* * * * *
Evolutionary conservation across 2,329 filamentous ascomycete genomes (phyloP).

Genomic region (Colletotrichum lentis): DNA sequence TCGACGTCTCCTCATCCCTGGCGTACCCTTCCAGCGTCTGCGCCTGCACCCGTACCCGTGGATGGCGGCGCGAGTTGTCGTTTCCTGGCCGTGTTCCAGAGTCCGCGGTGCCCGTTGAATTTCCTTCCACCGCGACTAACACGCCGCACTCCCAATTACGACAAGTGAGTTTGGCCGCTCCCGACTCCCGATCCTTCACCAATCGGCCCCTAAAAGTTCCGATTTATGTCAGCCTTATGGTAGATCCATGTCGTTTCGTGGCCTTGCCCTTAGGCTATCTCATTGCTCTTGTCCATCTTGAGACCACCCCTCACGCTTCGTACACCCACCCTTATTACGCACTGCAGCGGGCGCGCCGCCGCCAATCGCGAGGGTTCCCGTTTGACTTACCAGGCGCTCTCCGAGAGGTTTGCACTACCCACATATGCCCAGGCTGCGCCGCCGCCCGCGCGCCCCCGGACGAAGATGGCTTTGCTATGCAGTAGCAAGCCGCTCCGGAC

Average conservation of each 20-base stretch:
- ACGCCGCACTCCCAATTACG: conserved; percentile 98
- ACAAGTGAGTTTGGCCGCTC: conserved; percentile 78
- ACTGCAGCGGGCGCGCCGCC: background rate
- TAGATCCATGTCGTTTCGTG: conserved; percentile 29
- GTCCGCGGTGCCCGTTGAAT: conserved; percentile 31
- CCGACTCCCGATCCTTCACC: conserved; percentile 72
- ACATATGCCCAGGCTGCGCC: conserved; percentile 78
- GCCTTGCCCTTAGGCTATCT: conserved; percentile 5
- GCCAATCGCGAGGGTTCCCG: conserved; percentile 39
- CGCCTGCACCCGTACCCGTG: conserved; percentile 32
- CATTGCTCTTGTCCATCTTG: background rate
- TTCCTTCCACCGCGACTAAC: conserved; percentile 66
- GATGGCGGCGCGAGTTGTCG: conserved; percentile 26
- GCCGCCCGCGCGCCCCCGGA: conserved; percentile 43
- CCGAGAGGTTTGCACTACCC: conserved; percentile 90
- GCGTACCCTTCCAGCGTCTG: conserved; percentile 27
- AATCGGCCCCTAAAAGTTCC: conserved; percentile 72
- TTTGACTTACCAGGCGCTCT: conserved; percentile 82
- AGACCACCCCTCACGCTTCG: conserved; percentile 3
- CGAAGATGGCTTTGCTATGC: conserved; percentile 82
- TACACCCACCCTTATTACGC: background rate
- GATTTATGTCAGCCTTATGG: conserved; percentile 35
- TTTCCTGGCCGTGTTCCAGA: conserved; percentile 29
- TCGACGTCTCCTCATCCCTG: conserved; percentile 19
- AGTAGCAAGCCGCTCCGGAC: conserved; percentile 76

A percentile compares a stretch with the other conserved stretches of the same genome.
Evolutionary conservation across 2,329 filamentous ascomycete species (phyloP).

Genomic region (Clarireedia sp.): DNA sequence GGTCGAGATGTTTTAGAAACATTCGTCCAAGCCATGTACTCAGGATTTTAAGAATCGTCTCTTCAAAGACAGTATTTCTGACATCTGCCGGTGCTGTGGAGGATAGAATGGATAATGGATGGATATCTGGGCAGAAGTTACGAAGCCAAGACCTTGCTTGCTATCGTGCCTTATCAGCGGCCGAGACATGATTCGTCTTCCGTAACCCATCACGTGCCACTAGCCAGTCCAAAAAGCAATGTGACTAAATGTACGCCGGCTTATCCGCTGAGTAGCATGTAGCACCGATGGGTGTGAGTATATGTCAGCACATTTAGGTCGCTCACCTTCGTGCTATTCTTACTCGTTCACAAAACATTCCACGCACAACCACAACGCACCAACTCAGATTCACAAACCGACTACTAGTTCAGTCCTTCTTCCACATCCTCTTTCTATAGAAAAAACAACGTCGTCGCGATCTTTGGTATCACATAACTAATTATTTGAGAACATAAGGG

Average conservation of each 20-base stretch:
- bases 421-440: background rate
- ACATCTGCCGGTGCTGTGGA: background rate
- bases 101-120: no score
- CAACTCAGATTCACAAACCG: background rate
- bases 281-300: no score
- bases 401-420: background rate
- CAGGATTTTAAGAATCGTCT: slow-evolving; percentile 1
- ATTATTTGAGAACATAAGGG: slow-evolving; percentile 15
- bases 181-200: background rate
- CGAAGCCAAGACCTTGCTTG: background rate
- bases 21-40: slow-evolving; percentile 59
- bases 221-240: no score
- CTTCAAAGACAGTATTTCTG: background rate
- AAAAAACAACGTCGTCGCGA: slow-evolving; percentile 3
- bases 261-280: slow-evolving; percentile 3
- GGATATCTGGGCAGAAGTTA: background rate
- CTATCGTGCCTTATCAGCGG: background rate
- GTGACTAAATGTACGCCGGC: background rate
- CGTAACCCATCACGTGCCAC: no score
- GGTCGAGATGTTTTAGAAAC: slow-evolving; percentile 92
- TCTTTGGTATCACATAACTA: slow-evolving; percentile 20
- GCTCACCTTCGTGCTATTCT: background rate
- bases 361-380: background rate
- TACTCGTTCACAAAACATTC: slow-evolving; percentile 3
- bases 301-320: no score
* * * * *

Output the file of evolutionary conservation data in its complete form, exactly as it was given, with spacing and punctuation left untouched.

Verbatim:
Evolutionary conservation across 2,329 filamentous ascomycete genomes (phyloP).

Genomic region (Colletotrichum lentis): DNA sequence TCGACGTCTCCTCATCCCTGGCGTACCCTTCCAGCGTCTGCGCCTGCACCCGTACCCGTGGATGGCGGCGCGAGTTGTCGTTTCCTGGCCGTGTTCCAGAGTCCGCGGTGCCCGTTGAATTTCCTTCCACCGCGACTAACACGCCGCACTCCCAATTACGACAAGTGAGTTTGGCCGCTCCCGACTCCCGATCCTTCACCAATCGGCCCCTAAAAGTTCCGATTTATGTCAGCCTTATGGTAGATCCATGTCGTTTCGTGGCCTTGCCCTTAGGCTATCTCATTGCTCTTGTCCATCTTGAGACCACCCCTCACGCTTCGTACACCCACCCTTATTACGCACTGCAGCGGGCGCGCCGCCGCCAATCGCGAGGGTTCCCGTTTGACTTACCAGGCGCTCTCCGAGAGGTTTGCACTACCCACATATGCCCAGGCTGCGCCGCCGCCCGCGCGCCCCCGGACGAAGATGGCTTTGCTATGCAGTAGCAAGCCGCTCCGGAC

Average conservation of each 20-base stretch:
- ACGCCGCACTCCCAATTACG: conserved; percentile 98
- ACAAGTGAGTTTGGCCGCTC: conserved; percentile 78
- ACTGCAGCGGGCGCGCCGCC: background rate
- TAGATCCATGTCGTTTCGTG: conserved; percentile 29
- GTCCGCGGTGCCCGTTGAAT: conserved; percentile 31
- CCGACTCCCGATCCTTCACC: conserved; percentile 72
- ACATATGCCCAGGCTGCGCC: conserved; percentile 78
- GCCTTGCCCTTAGGCTATCT: conserved; percentile 5
- GCCAATCGCGAGGGTTCCCG: conserved; percentile 39
- CGCCTGCACCCGTACCCGTG: conserved; percentile 32
- CATTGCTCTTGTCCATCTTG: background rate
- TTCCTTCCACCGCGACTAAC: conserved; percentile 66
- GATGGCGGCGCGAGTTGTCG: conserved; percentile 26
- GCCGCCCGCGCGCCCCCGGA: conserved; percentile 43
- CCGAGAGGTTTGCACTACCC: conserved; percentile 90
- GCGTACCCTTCCAGCGTCTG: conserved; percentile 27
- AATCGGCCCCTAAAAGTTCC: conserved; percentile 72
- TTTGACTTACCAGGCGCTCT: conserved; percentile 82
- AGACCACCCCTCACGCTTCG: conserved; percentile 3
- CGAAGATGGCTTTGCTATGC: conserved; percentile 82
- TACACCCACCCTTATTACGC: background rate
- GATTTATGTCAGCCTTATGG: conserved; percentile 35
- TTTCCTGGCCGTGTTCCAGA: conserved; percentile 29
- TCGACGTCTCCTCATCCCTG: conserved; percentile 19
- AGTAGCAAGCCGCTCCGGAC: conserved; percentile 76

A percentile compares a stretch with the other conserved stretches of the same genome.
Evolutionary conservation across 2,329 filamentous ascomycete species (phyloP).

Genomic region (Clarireedia sp.): DNA sequence GGTCGAGATGTTTTAGAAACATTCGTCCAAGCCATGTACTCAGGATTTTAAGAATCGTCTCTTCAAAGACAGTATTTCTGACATCTGCCGGTGCTGTGGAGGATAGAATGGATAATGGATGGATATCTGGGCAGAAGTTACGAAGCCAAGACCTTGCTTGCTATCGTGCCTTATCAGCGGCCGAGACATGATTCGTCTTCCGTAACCCATCACGTGCCACTAGCCAGTCCAAAAAGCAATGTGACTAAATGTACGCCGGCTTATCCGCTGAGTAGCATGTAGCACCGATGGGTGTGAGTATATGTCAGCACATTTAGGTCGCTCACCTTCGTGCTATTCTTACTCGTTCACAAAACATTCCACGCACAACCACAACGCACCAACTCAGATTCACAAACCGACTACTAGTTCAGTCCTTCTTCCACATCCTCTTTCTATAGAAAAAACAACGTCGTCGCGATCTTTGGTATCACATAACTAATTATTTGAGAACATAAGGG

Average conservation of each 20-base stretch:
- bases 421-440: background rate
- ACATCTGCCGGTGCTGTGGA: background rate
- bases 101-120: no score
- CAACTCAGATTCACAAACCG: background rate
- bases 281-300: no score
- bases 401-420: background rate
- CAGGATTTTAAGAATCGTCT: slow-evolving; percentile 1
- ATTATTTGAGAACATAAGGG: slow-evolving; percentile 15
- bases 181-200: background rate
- CGAAGCCAAGACCTTGCTTG: background rate
- bases 21-40: slow-evolving; percentile 59
- bases 221-240: no score
- CTTCAAAGACAGTATTTCTG: background rate
- AAAAAACAACGTCGTCGCGA: slow-evolving; percentile 3
- bases 261-280: slow-evolving; percentile 3
- GGATATCTGGGCAGAAGTTA: background rate
- CTATCGTGCCTTATCAGCGG: background rate
- GTGACTAAATGTACGCCGGC: background rate
- CGTAACCCATCACGTGCCAC: no score
- GGTCGAGATGTTTTAGAAAC: slow-evolving; percentile 92
- TCTTTGGTATCACATAACTA: slow-evolving; percentile 20
- GCTCACCTTCGTGCTATTCT: background rate
- bases 361-380: background rate
- TACTCGTTCACAAAACATTC: slow-evolving; percentile 3
- bases 301-320: no score